I think it’s really important. My background is a trade lawyer and this is an area I will be working on. I’m doing a session with the IMF on this. Pricing pollution is ultimately critical, because otherwise you have competitiveness issues. Canada has a price on carbon and it’s going to be quite significant in the coming decades [reaching $170 per tonne of carbon pollution by 2030]. We don’t want it to be a competitive disadvantage to our industries.

Some people in Alberta, including Premier Jason Kenney, say the federal government’s plan to cap emissions in the oil and gas industry unfairly singles out one particular sector while not imposing a similar cap on other sectors, such as transportation. Do you think the cap on oil and gas emissions is needed, given Canada’s escalating carbon price?

The problem is if you just look at pure projections over the coming years, we cannot have one sector whose emissions go up, and they’re so significant, when Canada’s emissions have to go down. You could plant every tree and retrofit every building and it wouldn’t make a difference compared to the emissions coming from a particular sector.

The oil and gas industry has said that they can have much lower emissions. They’ve also said they want to be net-zero by 2050. So there’s an opportunity for them to really figure out how to do this, working with the federal government. They need to be part of the solution, just because they’re such a significant share of emissions and they’re going up.

What about the oil and gas industry’s argument that they’re reducing the greenhouse gas emissions intensity (the amount of carbon emissions per barrel of oil produced)?

That doesn’t cut it for me. There is a myth that goes around that they [Canada’s oil and gas industry] have the lowest emissions intensity per barrel. That is simply not true. But also, it doesn’t work. If your emissions intensity is going down a bit and your [overall] emissions are going up significantly, it’s just math. You can just see the challenge.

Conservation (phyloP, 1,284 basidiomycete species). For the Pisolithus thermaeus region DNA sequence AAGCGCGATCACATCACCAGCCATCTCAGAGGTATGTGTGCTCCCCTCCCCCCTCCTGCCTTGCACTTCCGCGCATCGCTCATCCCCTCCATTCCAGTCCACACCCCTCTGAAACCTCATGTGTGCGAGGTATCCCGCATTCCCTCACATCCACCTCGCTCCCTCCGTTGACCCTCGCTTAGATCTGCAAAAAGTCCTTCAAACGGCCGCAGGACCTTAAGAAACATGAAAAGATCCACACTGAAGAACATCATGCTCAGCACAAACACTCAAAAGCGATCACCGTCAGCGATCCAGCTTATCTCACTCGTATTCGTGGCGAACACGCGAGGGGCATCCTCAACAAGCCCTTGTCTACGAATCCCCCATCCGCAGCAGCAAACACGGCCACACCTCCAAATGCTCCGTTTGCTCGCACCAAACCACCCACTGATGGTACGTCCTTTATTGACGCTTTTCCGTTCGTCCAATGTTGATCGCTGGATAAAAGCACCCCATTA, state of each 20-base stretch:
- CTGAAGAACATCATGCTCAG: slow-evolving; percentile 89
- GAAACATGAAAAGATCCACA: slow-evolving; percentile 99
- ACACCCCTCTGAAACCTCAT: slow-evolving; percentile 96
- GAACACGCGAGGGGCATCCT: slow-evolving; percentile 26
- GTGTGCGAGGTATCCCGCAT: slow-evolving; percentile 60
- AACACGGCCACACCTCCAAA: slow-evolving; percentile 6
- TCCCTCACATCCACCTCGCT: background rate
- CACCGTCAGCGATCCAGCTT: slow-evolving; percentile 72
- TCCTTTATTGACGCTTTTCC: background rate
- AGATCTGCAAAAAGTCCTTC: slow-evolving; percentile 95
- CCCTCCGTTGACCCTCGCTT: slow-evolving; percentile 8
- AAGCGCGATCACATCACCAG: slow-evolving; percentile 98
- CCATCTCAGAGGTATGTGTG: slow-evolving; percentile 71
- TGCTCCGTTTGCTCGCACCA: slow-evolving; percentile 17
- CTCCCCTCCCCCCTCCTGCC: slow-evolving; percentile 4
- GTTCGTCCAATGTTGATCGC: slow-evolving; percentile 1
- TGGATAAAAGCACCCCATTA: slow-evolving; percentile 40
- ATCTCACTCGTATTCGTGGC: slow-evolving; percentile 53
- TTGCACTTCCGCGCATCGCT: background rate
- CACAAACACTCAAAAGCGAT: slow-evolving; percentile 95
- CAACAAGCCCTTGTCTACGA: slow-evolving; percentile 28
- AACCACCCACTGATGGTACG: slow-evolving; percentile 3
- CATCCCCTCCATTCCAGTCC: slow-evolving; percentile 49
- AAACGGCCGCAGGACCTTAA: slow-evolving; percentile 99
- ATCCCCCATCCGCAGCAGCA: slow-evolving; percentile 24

What areas do you think the federal government needs to invest in — or increase investment in — in order to get the country to net-zero emissions by 2050?

As infrastructure minister, I started a national infrastructure assessment process. I think we need to figure out, for every dollar we spend, is it driving down emissions? We need sustainable infrastructure.

Also, we need to get all the provinces off coal-fired power. We still have four provinces [Alberta, Saskatchewan, Nova Scotia and New Brunswick] on coal. So there are significant investments that need to be made there. We need to retrofit buildings and new builds need to be net-zero. We need to electrify our transportation system, which is such a huge source of emissions.

Then of course there are investments in innovation. I think we need to be supporting Canadian innovation. I think we’ve seen a lot of great innovation here. We need to be very disciplined because there are not infinite public sector dollars. I think there’s an opportunity to leverage the private sector, and that’s what the Canada Infrastructure Bank was intended to do, [support] sustainable infrastructure built in the public interest by leveraging the private sector.